The warblers kept coming; next up a Cetti’s warbler. This individual we have seen and caught a number of times since it arrived last autumn. He is all the more obvious for wearing a yellow colour ring! Originally ringed at nearby Lakenheath as part of a project there, this bird has decided Cranwich suits is breeding habitat needs much better. 

Cetti's Warbler

The other warbler making a significant appearance this year at Cranwich is the garden warbler. Seemingly a plain and boring bird being small and brownish grey, with most guides saying no distinguishing features being the main ID feature! Get up close and they are one of the prettiest birds in such a subtle way. Soft brown, grey and white feathers, a dark eye and an almost friendly expression. We have caught quite a few over the last few weeks. Today though one turned up with a ring on already, but the ring did not say British Museum (all British rings have a unique number and the British Museum address) it said ICONA MADRID! This bird was originally ringed in Spain! Garden warblers spend the winter south of the Sahara, passing through countries like Spain on their migration. 

Spanish ringed Garden Warbler!

It was turning into a very eventful ringing session! There were of course the usual great and blue tits, as well as a willow tit. Then there was a Jay, only the third ringed at Cranwich. Topping of the morning was a family party of long-tailed tits. The young with their chocolatey brown feathers and bright red eye ring, looking a bit weathered and worn after raising so many chicks.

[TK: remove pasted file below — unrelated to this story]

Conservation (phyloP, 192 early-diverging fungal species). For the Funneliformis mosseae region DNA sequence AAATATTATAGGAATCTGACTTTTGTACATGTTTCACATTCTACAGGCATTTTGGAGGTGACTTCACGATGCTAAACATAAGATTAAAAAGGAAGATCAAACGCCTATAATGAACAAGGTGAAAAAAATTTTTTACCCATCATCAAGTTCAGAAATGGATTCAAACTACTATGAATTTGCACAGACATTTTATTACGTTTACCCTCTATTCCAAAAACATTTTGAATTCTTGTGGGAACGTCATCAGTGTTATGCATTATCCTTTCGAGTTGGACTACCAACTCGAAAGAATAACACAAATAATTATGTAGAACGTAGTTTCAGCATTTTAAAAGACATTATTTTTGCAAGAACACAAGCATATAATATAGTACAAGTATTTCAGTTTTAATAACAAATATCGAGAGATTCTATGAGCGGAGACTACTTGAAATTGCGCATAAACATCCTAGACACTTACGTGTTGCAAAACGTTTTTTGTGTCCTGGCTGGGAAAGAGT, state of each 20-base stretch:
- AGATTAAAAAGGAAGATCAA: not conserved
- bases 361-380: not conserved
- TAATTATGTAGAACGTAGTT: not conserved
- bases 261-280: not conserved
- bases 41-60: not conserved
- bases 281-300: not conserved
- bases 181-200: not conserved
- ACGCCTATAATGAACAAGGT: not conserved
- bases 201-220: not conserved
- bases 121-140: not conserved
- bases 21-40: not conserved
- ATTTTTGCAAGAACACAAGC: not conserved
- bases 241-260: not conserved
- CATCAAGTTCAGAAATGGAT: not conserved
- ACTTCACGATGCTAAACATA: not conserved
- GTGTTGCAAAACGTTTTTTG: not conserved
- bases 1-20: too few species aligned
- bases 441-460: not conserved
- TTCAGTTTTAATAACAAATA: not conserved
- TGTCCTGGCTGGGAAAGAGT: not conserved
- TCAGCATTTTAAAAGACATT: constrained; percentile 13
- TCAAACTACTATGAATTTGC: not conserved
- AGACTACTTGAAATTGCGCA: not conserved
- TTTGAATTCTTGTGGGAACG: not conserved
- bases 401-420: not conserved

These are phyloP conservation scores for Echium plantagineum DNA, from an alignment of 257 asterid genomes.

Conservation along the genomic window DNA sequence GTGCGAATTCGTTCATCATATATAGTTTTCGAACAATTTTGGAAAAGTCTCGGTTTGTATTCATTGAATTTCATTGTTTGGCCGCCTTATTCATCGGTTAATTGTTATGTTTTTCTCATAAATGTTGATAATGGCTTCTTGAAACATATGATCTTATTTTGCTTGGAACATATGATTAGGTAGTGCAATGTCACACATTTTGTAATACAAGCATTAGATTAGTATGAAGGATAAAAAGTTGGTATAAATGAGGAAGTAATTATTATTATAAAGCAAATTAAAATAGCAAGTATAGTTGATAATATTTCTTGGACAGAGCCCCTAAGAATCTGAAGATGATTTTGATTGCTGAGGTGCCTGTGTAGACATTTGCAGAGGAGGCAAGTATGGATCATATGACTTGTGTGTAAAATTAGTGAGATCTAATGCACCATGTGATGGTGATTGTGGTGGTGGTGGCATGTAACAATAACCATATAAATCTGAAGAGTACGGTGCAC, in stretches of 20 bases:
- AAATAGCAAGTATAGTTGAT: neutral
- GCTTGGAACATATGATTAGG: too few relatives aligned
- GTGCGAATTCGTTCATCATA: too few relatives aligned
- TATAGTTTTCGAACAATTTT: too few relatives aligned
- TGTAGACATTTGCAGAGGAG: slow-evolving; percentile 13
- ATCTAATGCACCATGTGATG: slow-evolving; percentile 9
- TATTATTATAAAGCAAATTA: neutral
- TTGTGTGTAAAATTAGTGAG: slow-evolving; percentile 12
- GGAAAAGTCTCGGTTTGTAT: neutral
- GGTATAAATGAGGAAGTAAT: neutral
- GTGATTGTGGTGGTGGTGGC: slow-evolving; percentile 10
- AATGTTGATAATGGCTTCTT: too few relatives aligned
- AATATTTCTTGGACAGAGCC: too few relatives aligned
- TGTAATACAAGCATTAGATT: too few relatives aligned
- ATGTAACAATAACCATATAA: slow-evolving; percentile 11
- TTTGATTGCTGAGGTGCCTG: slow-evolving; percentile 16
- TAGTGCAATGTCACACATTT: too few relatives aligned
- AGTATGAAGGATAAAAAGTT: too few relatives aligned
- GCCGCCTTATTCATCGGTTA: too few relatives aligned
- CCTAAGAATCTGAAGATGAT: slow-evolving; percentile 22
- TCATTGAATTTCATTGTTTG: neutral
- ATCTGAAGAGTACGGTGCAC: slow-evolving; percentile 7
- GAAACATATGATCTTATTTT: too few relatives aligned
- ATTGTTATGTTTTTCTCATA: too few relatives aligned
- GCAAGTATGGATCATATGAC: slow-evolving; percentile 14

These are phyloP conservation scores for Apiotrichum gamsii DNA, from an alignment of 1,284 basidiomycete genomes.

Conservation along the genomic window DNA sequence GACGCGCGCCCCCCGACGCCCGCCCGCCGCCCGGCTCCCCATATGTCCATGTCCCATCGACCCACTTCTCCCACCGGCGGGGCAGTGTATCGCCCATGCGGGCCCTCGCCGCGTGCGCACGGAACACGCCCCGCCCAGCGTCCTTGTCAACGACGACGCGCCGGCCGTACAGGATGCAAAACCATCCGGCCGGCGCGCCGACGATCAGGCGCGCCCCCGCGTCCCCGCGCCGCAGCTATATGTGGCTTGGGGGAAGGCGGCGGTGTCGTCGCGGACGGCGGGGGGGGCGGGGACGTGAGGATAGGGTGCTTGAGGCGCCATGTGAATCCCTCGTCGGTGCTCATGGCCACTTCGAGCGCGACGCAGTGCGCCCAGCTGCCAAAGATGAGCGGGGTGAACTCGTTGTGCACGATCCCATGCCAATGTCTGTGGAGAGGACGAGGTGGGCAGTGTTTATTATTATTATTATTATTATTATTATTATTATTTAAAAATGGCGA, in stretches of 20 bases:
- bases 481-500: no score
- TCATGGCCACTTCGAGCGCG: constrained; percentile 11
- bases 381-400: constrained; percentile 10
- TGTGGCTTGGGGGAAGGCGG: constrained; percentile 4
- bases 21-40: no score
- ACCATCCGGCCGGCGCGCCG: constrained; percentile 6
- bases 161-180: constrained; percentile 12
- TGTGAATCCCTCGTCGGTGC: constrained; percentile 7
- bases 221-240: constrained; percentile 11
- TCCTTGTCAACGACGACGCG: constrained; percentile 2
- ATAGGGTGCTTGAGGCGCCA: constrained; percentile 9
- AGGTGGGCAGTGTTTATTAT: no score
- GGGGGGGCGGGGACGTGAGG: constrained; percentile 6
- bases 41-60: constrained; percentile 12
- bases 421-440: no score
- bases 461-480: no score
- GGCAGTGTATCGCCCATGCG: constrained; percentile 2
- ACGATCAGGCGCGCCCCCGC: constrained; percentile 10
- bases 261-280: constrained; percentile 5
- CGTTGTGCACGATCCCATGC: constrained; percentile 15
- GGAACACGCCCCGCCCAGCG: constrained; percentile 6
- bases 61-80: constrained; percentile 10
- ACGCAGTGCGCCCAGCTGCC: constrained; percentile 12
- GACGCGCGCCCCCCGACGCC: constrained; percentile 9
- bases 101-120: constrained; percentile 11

Beautiful Jay

By now the sun had broken through the clouds and it went from a slightly chilly morning to boiling heat in an instant. The morning’s session was over and it was time to retreat to some shade and well-earned rest, ready to do it all again in during the next session.

Juvenile Long-tailed Tit

Saturday, 21 May 2016

If you go down to the woods today...

Nope we didn’t have to go in disguise and there were not all the teddy bears having a picnic, but this time we were definitely in for a big surprise. 

Sunlight from a golden evening streams through the trees, the dried crunchy leaves and needles scattered on the forest floor glow in the dappled sunlight. The trees are bushing out with bright green leaves, mixing with dark evergreens of the pine trees. A rustle in the fallen leaves and two men appear from the open grassy track, carrying a ladder, and head into the shade of the trees. They move as quietly as possible, carrying their load. Manoeuvring the ladder against one of the tall trees, one begins to climb to the large nesting box attached to its trunk. With care he opens the side hatch and peers in. The box is a Tawny Owl nest box, one of 20 put up around the Forest in a new monitoring project. 

Sunlight streams through as the guys check the box

At the bottom of the box on top of the fresh sawdust placed on its wooden floor, is a deep cosy nest of greyish, soft down and hidden beneath a small layer of feathers are 10 creamy eggs.  

Here is the surprise. The eggs do not belong to Tawny Owl, or even Stock Dove perhaps the other species expected to inhabit the boxes. They do not even belong to Jackdaw, although that would be unusual given the location within the Forest. No, the nest belongs to a Mandarin. A beautifully exotic duck whose usual range is in East Asia but that was introduced in the early 20th Century and is now a naturalised resident.